Judy Garland (born Frances Ethel Gumm; June 10, 1922 – June 22, 1969) was an American actress and singer.
Judy Garland is considered a gay icon. The Advocate has called Garland “The Elvis of homosexuals.” Reasons frequently given for her standing as an icon amongst gay men are admiration of ability as a performer, the way her personal struggles supposedly mirrored those of gay men in America during the height of her fame, and her value as a camp figure.
The tragic aspects of gay identification with Garland were being discussed in the mainstream as early as 1967. Time magazine, in reviewing Garland’s 1967 Palace Theatre engagement, disparagingly noted that a “disproportionate part of her nightly claque seems to be homosexual.” It goes on to say that “[t]he boys in the tight trousers” (a phrase Time repeatedly used to describe gay men, as when it described “ecstatic young men in tight trousers pranc[ing] down the aisles to toss bouquets of roses” to another gay icon, Marlene Dietrich) would “roll their eyes, tear at their hair and practically levitate from their seats” during Garland’s performances. Time then attempted to explain Garland’s appeal to the homosexual, consulting psychiatrists who opined that “the attraction [to Garland] might be made considerably stronger by the fact that she has survived so many problems; homosexuals identify with that kind of hysteria.” and that “Judy was beaten up by life, embattled, and ultimately had to become more masculine. She has the power that homosexuals would like to have, and they attempt to attain it by idolizing her.”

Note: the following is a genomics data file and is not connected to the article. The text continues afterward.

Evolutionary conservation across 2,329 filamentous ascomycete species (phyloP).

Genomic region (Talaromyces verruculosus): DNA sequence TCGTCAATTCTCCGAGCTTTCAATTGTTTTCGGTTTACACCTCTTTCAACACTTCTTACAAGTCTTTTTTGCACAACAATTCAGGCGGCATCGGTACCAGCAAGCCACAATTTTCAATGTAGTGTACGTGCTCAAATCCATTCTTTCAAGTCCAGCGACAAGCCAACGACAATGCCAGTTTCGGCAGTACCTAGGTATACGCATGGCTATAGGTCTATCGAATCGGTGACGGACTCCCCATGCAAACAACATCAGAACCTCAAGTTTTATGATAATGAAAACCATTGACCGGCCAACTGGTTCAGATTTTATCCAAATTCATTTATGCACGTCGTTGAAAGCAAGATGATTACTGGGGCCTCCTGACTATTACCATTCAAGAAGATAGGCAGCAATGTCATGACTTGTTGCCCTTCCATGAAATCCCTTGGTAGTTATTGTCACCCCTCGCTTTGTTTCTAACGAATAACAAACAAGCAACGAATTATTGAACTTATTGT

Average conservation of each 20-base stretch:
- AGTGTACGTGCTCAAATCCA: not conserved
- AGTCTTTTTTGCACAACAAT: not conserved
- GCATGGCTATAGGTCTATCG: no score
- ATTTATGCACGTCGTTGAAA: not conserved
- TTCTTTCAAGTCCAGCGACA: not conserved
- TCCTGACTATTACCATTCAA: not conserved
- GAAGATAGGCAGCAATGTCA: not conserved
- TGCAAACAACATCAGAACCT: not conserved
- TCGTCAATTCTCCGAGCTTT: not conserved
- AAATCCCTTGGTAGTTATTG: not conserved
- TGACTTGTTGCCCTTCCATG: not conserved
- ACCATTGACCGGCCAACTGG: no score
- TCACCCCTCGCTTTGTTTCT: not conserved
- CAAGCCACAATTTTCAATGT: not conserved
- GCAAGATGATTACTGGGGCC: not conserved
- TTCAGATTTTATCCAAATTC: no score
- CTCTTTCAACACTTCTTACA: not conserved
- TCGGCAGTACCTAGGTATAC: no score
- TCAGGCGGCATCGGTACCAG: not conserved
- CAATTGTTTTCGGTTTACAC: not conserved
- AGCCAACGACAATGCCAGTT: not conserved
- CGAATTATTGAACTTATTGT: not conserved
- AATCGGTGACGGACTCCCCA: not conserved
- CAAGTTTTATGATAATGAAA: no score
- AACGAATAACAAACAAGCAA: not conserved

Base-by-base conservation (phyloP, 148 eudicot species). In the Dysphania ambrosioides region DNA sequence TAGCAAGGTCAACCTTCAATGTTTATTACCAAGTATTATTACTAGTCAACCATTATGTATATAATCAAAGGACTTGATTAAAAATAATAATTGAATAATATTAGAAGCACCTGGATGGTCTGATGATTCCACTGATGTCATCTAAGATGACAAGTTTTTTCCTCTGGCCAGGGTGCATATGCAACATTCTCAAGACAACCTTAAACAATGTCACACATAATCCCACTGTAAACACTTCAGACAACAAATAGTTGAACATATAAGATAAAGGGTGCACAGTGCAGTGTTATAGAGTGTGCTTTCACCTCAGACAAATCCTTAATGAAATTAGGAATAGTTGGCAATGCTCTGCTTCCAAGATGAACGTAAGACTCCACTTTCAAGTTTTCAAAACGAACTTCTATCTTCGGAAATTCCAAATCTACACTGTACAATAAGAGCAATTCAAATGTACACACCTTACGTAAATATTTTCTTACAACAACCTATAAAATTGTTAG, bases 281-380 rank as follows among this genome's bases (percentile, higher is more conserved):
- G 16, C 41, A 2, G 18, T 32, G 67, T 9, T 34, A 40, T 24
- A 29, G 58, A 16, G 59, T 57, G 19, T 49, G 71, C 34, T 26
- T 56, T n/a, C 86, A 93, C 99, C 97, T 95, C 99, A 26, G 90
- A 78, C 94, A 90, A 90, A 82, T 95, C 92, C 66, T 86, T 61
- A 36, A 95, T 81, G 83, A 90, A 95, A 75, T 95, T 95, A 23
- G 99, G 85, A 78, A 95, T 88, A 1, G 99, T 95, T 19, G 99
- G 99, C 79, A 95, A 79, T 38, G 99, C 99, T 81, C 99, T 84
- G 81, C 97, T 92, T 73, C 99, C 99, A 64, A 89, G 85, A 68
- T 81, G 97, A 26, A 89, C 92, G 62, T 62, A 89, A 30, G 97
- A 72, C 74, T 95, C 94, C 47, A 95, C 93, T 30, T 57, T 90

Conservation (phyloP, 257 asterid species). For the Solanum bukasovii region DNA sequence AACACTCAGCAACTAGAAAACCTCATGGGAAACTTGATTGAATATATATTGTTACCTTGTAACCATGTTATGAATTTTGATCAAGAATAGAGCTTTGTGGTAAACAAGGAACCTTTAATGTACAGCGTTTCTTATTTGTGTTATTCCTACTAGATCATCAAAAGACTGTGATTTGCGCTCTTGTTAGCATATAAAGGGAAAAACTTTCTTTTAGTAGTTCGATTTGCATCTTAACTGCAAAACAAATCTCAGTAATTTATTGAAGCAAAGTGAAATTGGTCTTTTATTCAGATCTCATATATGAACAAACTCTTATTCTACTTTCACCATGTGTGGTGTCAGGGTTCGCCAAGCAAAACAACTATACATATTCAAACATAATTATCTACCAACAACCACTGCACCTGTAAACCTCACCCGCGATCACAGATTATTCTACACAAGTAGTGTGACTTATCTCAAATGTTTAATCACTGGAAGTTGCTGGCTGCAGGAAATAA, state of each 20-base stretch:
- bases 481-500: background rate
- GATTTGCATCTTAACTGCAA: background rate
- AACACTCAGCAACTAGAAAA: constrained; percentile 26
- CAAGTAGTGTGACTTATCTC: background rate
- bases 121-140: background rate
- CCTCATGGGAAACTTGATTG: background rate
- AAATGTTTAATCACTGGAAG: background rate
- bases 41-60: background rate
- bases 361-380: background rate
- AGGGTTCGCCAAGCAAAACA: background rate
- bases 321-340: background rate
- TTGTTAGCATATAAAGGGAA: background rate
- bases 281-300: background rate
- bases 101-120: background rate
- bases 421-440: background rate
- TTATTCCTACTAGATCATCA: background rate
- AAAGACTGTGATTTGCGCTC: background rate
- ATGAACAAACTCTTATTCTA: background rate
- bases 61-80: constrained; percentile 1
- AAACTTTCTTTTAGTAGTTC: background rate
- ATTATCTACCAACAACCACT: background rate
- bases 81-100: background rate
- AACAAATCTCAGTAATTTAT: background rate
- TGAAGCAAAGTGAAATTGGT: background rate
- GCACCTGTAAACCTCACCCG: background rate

In discussing Judy Garland’s camp appeal, gay film scholar Richard Dyer has defined camp as “a characteristically gay way of handling the values, images and products of the dominant culture through irony, exaggeration, trivialisation, theatricalisation and an ambivalent making fun of and out of the serious and respectable.” Garland is camp, he asserts, because she is “imitatable, her appearance and gestures copiable in drag acts.” He calls her “ordinariness” in her early MGM films camp in their “failed seriousness” and her later style “wonderfully over-the-top.” Garland herself acknowledged her camp appeal during her lifetime, saying “When I die I have visions of fags singing ‘Over the Rainbow’ and the flag at Fire Island being flown at half mast.” Fire Island, a resort community with a large LGBT presence, is also referenced in Garland’s final film, I Could Go On Singing, described as “her most gay film” and as the film most aware of its gay audience.